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Shaking the myosin family tree: Biochemical kinetics defines four types of myosin motor

By Marieke J. Bloemink and Michael A. Geeves


Although all myosin motors follow the same basic cross-bridge cycle, they display a large variety in the rates of transition between different states in the cycle, allowing each myosin to be finely tuned for a specific task. Traditionally, myosins have been classified by sequence analysis into a large number of sub-families (∼35). Here we use a different method to classify the myosin family members which is based on biochemical and mechanical properties. The key properties that define the type of mechanical activity of the motor are duty ratio (defined as the fraction of the time myosin remains attached to actin during each cycle), thermodynamic coupling of actin and nucleotide binding to myosin and the degree of strain-sensitivity of the ADP release step. Based on these properties we propose to classify myosins into four different groups: (I) fast movers, (II) slow/efficient force holders, (III) strain sensors and (IV) gates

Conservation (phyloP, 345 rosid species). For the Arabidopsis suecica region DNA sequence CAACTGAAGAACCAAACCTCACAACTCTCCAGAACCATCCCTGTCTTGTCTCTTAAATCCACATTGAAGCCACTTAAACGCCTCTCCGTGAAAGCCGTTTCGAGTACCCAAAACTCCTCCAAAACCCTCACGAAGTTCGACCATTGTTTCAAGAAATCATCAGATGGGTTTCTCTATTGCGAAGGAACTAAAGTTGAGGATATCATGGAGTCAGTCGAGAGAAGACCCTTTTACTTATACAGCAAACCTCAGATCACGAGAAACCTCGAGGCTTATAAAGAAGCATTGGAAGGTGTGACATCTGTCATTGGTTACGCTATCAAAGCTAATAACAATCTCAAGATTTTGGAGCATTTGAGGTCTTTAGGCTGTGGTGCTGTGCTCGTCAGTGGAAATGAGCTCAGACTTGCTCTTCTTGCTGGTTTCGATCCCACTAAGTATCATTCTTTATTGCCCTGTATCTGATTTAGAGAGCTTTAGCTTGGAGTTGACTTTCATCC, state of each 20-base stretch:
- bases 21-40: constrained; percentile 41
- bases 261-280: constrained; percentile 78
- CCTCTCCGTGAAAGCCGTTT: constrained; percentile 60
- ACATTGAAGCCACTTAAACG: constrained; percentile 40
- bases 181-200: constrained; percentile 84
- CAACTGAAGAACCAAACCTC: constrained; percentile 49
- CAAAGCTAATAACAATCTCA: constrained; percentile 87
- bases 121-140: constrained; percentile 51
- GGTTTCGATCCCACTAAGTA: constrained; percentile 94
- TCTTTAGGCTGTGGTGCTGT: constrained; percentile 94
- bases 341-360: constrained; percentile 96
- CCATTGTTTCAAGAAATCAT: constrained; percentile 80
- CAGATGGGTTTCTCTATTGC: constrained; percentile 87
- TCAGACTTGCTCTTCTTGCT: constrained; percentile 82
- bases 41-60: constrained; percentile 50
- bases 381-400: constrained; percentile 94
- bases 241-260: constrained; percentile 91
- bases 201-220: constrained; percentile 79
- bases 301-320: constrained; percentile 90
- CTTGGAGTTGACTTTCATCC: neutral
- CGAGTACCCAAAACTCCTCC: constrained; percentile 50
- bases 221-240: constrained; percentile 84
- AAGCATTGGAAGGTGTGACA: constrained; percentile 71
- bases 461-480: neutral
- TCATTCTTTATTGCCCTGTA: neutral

Topics: Q
Year: 2011
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